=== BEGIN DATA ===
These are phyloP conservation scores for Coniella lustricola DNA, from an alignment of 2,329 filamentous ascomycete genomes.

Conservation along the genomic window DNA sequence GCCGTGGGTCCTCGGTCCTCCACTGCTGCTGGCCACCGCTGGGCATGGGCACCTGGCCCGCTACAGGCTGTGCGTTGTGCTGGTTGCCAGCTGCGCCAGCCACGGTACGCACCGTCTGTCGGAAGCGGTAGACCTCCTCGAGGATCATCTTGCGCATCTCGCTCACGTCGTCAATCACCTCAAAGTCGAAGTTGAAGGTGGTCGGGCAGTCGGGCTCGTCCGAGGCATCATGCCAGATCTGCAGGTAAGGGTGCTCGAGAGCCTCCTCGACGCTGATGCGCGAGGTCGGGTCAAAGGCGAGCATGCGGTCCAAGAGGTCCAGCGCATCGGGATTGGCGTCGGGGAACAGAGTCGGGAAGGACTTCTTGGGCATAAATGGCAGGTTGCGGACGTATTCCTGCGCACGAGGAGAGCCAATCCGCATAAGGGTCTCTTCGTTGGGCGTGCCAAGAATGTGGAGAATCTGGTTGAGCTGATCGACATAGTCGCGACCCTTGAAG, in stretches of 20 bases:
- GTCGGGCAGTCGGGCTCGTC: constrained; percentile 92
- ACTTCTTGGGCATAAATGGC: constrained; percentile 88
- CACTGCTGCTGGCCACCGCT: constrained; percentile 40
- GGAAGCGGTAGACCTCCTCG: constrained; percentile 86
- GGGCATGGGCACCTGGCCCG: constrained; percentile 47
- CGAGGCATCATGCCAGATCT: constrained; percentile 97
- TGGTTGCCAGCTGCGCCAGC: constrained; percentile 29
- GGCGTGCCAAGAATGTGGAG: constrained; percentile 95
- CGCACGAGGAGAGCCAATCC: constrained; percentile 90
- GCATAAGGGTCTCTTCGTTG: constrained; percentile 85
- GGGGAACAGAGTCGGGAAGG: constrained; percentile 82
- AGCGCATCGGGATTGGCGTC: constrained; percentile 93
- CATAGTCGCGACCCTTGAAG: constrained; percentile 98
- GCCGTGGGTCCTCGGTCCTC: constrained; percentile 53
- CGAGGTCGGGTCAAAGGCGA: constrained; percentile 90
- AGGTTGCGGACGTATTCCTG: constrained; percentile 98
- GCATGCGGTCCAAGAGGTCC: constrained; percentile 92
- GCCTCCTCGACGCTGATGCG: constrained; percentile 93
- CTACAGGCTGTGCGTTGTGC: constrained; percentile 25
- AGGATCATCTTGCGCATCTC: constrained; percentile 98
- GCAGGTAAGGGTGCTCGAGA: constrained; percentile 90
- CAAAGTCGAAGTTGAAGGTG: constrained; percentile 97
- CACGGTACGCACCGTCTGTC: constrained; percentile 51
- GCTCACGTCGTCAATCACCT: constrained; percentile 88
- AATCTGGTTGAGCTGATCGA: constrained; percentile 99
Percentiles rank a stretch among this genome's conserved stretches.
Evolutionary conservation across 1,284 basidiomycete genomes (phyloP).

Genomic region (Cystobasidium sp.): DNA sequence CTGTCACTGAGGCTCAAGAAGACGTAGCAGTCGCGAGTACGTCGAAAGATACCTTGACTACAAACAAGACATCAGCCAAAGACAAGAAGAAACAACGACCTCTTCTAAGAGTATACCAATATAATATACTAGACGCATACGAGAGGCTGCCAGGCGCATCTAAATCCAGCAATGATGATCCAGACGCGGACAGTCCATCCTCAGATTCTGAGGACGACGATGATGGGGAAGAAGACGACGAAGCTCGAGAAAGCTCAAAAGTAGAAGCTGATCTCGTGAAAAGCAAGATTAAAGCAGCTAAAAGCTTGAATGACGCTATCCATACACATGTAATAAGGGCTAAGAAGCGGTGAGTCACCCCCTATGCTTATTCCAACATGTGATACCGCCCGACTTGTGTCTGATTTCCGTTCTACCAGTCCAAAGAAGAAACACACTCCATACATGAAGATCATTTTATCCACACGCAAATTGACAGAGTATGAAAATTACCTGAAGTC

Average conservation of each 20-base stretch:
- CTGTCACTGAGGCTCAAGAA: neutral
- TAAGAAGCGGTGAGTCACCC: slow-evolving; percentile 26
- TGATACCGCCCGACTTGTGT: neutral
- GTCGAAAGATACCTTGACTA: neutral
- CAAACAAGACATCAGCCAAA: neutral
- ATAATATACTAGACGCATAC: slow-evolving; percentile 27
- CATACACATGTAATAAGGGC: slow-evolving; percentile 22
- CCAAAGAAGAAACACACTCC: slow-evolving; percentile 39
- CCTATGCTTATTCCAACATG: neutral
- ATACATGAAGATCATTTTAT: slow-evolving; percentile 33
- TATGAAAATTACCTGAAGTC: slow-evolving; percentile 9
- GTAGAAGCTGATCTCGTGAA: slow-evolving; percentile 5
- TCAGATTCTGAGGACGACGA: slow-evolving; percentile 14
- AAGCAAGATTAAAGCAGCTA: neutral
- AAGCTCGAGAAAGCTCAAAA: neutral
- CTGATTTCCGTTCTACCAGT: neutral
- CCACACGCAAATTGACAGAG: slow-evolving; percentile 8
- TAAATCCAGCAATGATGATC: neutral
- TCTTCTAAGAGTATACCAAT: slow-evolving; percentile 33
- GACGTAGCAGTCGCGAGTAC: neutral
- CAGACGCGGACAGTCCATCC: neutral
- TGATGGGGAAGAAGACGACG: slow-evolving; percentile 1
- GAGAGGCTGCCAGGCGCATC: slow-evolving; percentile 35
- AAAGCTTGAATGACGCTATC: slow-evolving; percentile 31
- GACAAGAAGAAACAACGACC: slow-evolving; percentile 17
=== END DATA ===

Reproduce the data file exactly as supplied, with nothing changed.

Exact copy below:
These are phyloP conservation scores for Coniella lustricola DNA, from an alignment of 2,329 filamentous ascomycete genomes.

Conservation along the genomic window DNA sequence GCCGTGGGTCCTCGGTCCTCCACTGCTGCTGGCCACCGCTGGGCATGGGCACCTGGCCCGCTACAGGCTGTGCGTTGTGCTGGTTGCCAGCTGCGCCAGCCACGGTACGCACCGTCTGTCGGAAGCGGTAGACCTCCTCGAGGATCATCTTGCGCATCTCGCTCACGTCGTCAATCACCTCAAAGTCGAAGTTGAAGGTGGTCGGGCAGTCGGGCTCGTCCGAGGCATCATGCCAGATCTGCAGGTAAGGGTGCTCGAGAGCCTCCTCGACGCTGATGCGCGAGGTCGGGTCAAAGGCGAGCATGCGGTCCAAGAGGTCCAGCGCATCGGGATTGGCGTCGGGGAACAGAGTCGGGAAGGACTTCTTGGGCATAAATGGCAGGTTGCGGACGTATTCCTGCGCACGAGGAGAGCCAATCCGCATAAGGGTCTCTTCGTTGGGCGTGCCAAGAATGTGGAGAATCTGGTTGAGCTGATCGACATAGTCGCGACCCTTGAAG, in stretches of 20 bases:
- GTCGGGCAGTCGGGCTCGTC: constrained; percentile 92
- ACTTCTTGGGCATAAATGGC: constrained; percentile 88
- CACTGCTGCTGGCCACCGCT: constrained; percentile 40
- GGAAGCGGTAGACCTCCTCG: constrained; percentile 86
- GGGCATGGGCACCTGGCCCG: constrained; percentile 47
- CGAGGCATCATGCCAGATCT: constrained; percentile 97
- TGGTTGCCAGCTGCGCCAGC: constrained; percentile 29
- GGCGTGCCAAGAATGTGGAG: constrained; percentile 95
- CGCACGAGGAGAGCCAATCC: constrained; percentile 90
- GCATAAGGGTCTCTTCGTTG: constrained; percentile 85
- GGGGAACAGAGTCGGGAAGG: constrained; percentile 82
- AGCGCATCGGGATTGGCGTC: constrained; percentile 93
- CATAGTCGCGACCCTTGAAG: constrained; percentile 98
- GCCGTGGGTCCTCGGTCCTC: constrained; percentile 53
- CGAGGTCGGGTCAAAGGCGA: constrained; percentile 90
- AGGTTGCGGACGTATTCCTG: constrained; percentile 98
- GCATGCGGTCCAAGAGGTCC: constrained; percentile 92
- GCCTCCTCGACGCTGATGCG: constrained; percentile 93
- CTACAGGCTGTGCGTTGTGC: constrained; percentile 25
- AGGATCATCTTGCGCATCTC: constrained; percentile 98
- GCAGGTAAGGGTGCTCGAGA: constrained; percentile 90
- CAAAGTCGAAGTTGAAGGTG: constrained; percentile 97
- CACGGTACGCACCGTCTGTC: constrained; percentile 51
- GCTCACGTCGTCAATCACCT: constrained; percentile 88
- AATCTGGTTGAGCTGATCGA: constrained; percentile 99
Percentiles rank a stretch among this genome's conserved stretches.
Evolutionary conservation across 1,284 basidiomycete genomes (phyloP).

Genomic region (Cystobasidium sp.): DNA sequence CTGTCACTGAGGCTCAAGAAGACGTAGCAGTCGCGAGTACGTCGAAAGATACCTTGACTACAAACAAGACATCAGCCAAAGACAAGAAGAAACAACGACCTCTTCTAAGAGTATACCAATATAATATACTAGACGCATACGAGAGGCTGCCAGGCGCATCTAAATCCAGCAATGATGATCCAGACGCGGACAGTCCATCCTCAGATTCTGAGGACGACGATGATGGGGAAGAAGACGACGAAGCTCGAGAAAGCTCAAAAGTAGAAGCTGATCTCGTGAAAAGCAAGATTAAAGCAGCTAAAAGCTTGAATGACGCTATCCATACACATGTAATAAGGGCTAAGAAGCGGTGAGTCACCCCCTATGCTTATTCCAACATGTGATACCGCCCGACTTGTGTCTGATTTCCGTTCTACCAGTCCAAAGAAGAAACACACTCCATACATGAAGATCATTTTATCCACACGCAAATTGACAGAGTATGAAAATTACCTGAAGTC

Average conservation of each 20-base stretch:
- CTGTCACTGAGGCTCAAGAA: neutral
- TAAGAAGCGGTGAGTCACCC: slow-evolving; percentile 26
- TGATACCGCCCGACTTGTGT: neutral
- GTCGAAAGATACCTTGACTA: neutral
- CAAACAAGACATCAGCCAAA: neutral
- ATAATATACTAGACGCATAC: slow-evolving; percentile 27
- CATACACATGTAATAAGGGC: slow-evolving; percentile 22
- CCAAAGAAGAAACACACTCC: slow-evolving; percentile 39
- CCTATGCTTATTCCAACATG: neutral
- ATACATGAAGATCATTTTAT: slow-evolving; percentile 33
- TATGAAAATTACCTGAAGTC: slow-evolving; percentile 9
- GTAGAAGCTGATCTCGTGAA: slow-evolving; percentile 5
- TCAGATTCTGAGGACGACGA: slow-evolving; percentile 14
- AAGCAAGATTAAAGCAGCTA: neutral
- AAGCTCGAGAAAGCTCAAAA: neutral
- CTGATTTCCGTTCTACCAGT: neutral
- CCACACGCAAATTGACAGAG: slow-evolving; percentile 8
- TAAATCCAGCAATGATGATC: neutral
- TCTTCTAAGAGTATACCAAT: slow-evolving; percentile 33
- GACGTAGCAGTCGCGAGTAC: neutral
- CAGACGCGGACAGTCCATCC: neutral
- TGATGGGGAAGAAGACGACG: slow-evolving; percentile 1
- GAGAGGCTGCCAGGCGCATC: slow-evolving; percentile 35
- AAAGCTTGAATGACGCTATC: slow-evolving; percentile 31
- GACAAGAAGAAACAACGACC: slow-evolving; percentile 17